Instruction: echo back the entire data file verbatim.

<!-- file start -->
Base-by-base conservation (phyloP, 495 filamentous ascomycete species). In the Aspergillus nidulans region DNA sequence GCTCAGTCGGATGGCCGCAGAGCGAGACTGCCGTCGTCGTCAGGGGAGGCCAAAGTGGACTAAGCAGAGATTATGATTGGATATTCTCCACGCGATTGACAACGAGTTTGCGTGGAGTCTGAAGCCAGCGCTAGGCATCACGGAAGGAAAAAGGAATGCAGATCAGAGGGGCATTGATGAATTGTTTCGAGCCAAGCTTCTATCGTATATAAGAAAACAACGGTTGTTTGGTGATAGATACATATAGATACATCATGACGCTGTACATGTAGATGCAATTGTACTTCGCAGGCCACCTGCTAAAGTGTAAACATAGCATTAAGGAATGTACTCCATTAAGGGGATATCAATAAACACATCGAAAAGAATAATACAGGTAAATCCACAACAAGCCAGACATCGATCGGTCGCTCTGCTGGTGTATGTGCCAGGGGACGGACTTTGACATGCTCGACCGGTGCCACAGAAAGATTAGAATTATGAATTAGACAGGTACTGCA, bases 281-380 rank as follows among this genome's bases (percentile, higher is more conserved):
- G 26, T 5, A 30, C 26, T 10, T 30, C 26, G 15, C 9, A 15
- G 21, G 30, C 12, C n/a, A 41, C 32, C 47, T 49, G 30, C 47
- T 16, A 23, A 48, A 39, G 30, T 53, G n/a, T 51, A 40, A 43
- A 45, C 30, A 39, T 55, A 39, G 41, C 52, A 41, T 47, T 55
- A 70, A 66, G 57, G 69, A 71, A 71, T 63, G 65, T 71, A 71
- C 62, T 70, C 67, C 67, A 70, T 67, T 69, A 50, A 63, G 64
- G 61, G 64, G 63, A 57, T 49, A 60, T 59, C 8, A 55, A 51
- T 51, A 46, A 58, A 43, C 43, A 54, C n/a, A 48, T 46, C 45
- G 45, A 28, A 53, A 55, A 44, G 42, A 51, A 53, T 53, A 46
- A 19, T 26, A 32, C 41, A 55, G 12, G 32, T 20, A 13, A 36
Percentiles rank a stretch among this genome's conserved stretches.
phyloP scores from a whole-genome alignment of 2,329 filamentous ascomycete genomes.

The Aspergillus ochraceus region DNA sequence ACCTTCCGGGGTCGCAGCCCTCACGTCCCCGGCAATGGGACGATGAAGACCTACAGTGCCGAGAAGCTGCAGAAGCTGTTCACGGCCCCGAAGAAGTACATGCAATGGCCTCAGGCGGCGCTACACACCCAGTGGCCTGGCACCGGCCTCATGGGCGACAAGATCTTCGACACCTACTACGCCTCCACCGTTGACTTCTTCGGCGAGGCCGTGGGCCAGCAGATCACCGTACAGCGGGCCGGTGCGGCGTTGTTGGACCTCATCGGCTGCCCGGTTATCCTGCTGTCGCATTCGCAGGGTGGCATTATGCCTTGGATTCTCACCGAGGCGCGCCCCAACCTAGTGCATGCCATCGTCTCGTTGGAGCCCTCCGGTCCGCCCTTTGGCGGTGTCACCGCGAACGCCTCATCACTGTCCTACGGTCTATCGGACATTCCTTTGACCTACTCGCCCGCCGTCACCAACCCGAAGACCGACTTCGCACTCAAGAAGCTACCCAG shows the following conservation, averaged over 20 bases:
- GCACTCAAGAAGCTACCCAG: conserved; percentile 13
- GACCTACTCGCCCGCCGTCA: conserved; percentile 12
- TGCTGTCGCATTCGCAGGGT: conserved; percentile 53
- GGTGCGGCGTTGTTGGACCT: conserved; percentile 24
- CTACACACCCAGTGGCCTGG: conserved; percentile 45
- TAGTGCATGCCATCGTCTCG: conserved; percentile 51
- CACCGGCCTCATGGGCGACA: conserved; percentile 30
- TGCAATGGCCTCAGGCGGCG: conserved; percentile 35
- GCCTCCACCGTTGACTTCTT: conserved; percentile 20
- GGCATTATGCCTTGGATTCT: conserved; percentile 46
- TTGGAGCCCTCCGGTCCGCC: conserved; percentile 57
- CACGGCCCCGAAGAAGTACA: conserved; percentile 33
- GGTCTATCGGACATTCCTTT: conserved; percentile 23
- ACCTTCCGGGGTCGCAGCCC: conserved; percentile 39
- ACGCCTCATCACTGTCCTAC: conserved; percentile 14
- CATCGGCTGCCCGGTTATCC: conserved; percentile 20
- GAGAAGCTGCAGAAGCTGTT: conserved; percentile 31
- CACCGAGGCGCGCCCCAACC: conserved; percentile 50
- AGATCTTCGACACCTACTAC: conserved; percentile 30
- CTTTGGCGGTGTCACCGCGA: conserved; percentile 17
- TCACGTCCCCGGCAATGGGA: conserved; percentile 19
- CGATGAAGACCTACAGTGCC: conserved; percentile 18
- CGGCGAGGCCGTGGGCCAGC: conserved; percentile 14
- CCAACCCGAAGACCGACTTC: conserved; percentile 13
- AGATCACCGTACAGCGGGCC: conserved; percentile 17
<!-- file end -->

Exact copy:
Base-by-base conservation (phyloP, 495 filamentous ascomycete species). In the Aspergillus nidulans region DNA sequence GCTCAGTCGGATGGCCGCAGAGCGAGACTGCCGTCGTCGTCAGGGGAGGCCAAAGTGGACTAAGCAGAGATTATGATTGGATATTCTCCACGCGATTGACAACGAGTTTGCGTGGAGTCTGAAGCCAGCGCTAGGCATCACGGAAGGAAAAAGGAATGCAGATCAGAGGGGCATTGATGAATTGTTTCGAGCCAAGCTTCTATCGTATATAAGAAAACAACGGTTGTTTGGTGATAGATACATATAGATACATCATGACGCTGTACATGTAGATGCAATTGTACTTCGCAGGCCACCTGCTAAAGTGTAAACATAGCATTAAGGAATGTACTCCATTAAGGGGATATCAATAAACACATCGAAAAGAATAATACAGGTAAATCCACAACAAGCCAGACATCGATCGGTCGCTCTGCTGGTGTATGTGCCAGGGGACGGACTTTGACATGCTCGACCGGTGCCACAGAAAGATTAGAATTATGAATTAGACAGGTACTGCA, bases 281-380 rank as follows among this genome's bases (percentile, higher is more conserved):
- G 26, T 5, A 30, C 26, T 10, T 30, C 26, G 15, C 9, A 15
- G 21, G 30, C 12, C n/a, A 41, C 32, C 47, T 49, G 30, C 47
- T 16, A 23, A 48, A 39, G 30, T 53, G n/a, T 51, A 40, A 43
- A 45, C 30, A 39, T 55, A 39, G 41, C 52, A 41, T 47, T 55
- A 70, A 66, G 57, G 69, A 71, A 71, T 63, G 65, T 71, A 71
- C 62, T 70, C 67, C 67, A 70, T 67, T 69, A 50, A 63, G 64
- G 61, G 64, G 63, A 57, T 49, A 60, T 59, C 8, A 55, A 51
- T 51, A 46, A 58, A 43, C 43, A 54, C n/a, A 48, T 46, C 45
- G 45, A 28, A 53, A 55, A 44, G 42, A 51, A 53, T 53, A 46
- A 19, T 26, A 32, C 41, A 55, G 12, G 32, T 20, A 13, A 36
Percentiles rank a stretch among this genome's conserved stretches.
phyloP scores from a whole-genome alignment of 2,329 filamentous ascomycete genomes.

The Aspergillus ochraceus region DNA sequence ACCTTCCGGGGTCGCAGCCCTCACGTCCCCGGCAATGGGACGATGAAGACCTACAGTGCCGAGAAGCTGCAGAAGCTGTTCACGGCCCCGAAGAAGTACATGCAATGGCCTCAGGCGGCGCTACACACCCAGTGGCCTGGCACCGGCCTCATGGGCGACAAGATCTTCGACACCTACTACGCCTCCACCGTTGACTTCTTCGGCGAGGCCGTGGGCCAGCAGATCACCGTACAGCGGGCCGGTGCGGCGTTGTTGGACCTCATCGGCTGCCCGGTTATCCTGCTGTCGCATTCGCAGGGTGGCATTATGCCTTGGATTCTCACCGAGGCGCGCCCCAACCTAGTGCATGCCATCGTCTCGTTGGAGCCCTCCGGTCCGCCCTTTGGCGGTGTCACCGCGAACGCCTCATCACTGTCCTACGGTCTATCGGACATTCCTTTGACCTACTCGCCCGCCGTCACCAACCCGAAGACCGACTTCGCACTCAAGAAGCTACCCAG shows the following conservation, averaged over 20 bases:
- GCACTCAAGAAGCTACCCAG: conserved; percentile 13
- GACCTACTCGCCCGCCGTCA: conserved; percentile 12
- TGCTGTCGCATTCGCAGGGT: conserved; percentile 53
- GGTGCGGCGTTGTTGGACCT: conserved; percentile 24
- CTACACACCCAGTGGCCTGG: conserved; percentile 45
- TAGTGCATGCCATCGTCTCG: conserved; percentile 51
- CACCGGCCTCATGGGCGACA: conserved; percentile 30
- TGCAATGGCCTCAGGCGGCG: conserved; percentile 35
- GCCTCCACCGTTGACTTCTT: conserved; percentile 20
- GGCATTATGCCTTGGATTCT: conserved; percentile 46
- TTGGAGCCCTCCGGTCCGCC: conserved; percentile 57
- CACGGCCCCGAAGAAGTACA: conserved; percentile 33
- GGTCTATCGGACATTCCTTT: conserved; percentile 23
- ACCTTCCGGGGTCGCAGCCC: conserved; percentile 39
- ACGCCTCATCACTGTCCTAC: conserved; percentile 14
- CATCGGCTGCCCGGTTATCC: conserved; percentile 20
- GAGAAGCTGCAGAAGCTGTT: conserved; percentile 31
- CACCGAGGCGCGCCCCAACC: conserved; percentile 50
- AGATCTTCGACACCTACTAC: conserved; percentile 30
- CTTTGGCGGTGTCACCGCGA: conserved; percentile 17
- TCACGTCCCCGGCAATGGGA: conserved; percentile 19
- CGATGAAGACCTACAGTGCC: conserved; percentile 18
- CGGCGAGGCCGTGGGCCAGC: conserved; percentile 14
- CCAACCCGAAGACCGACTTC: conserved; percentile 13
- AGATCACCGTACAGCGGGCC: conserved; percentile 17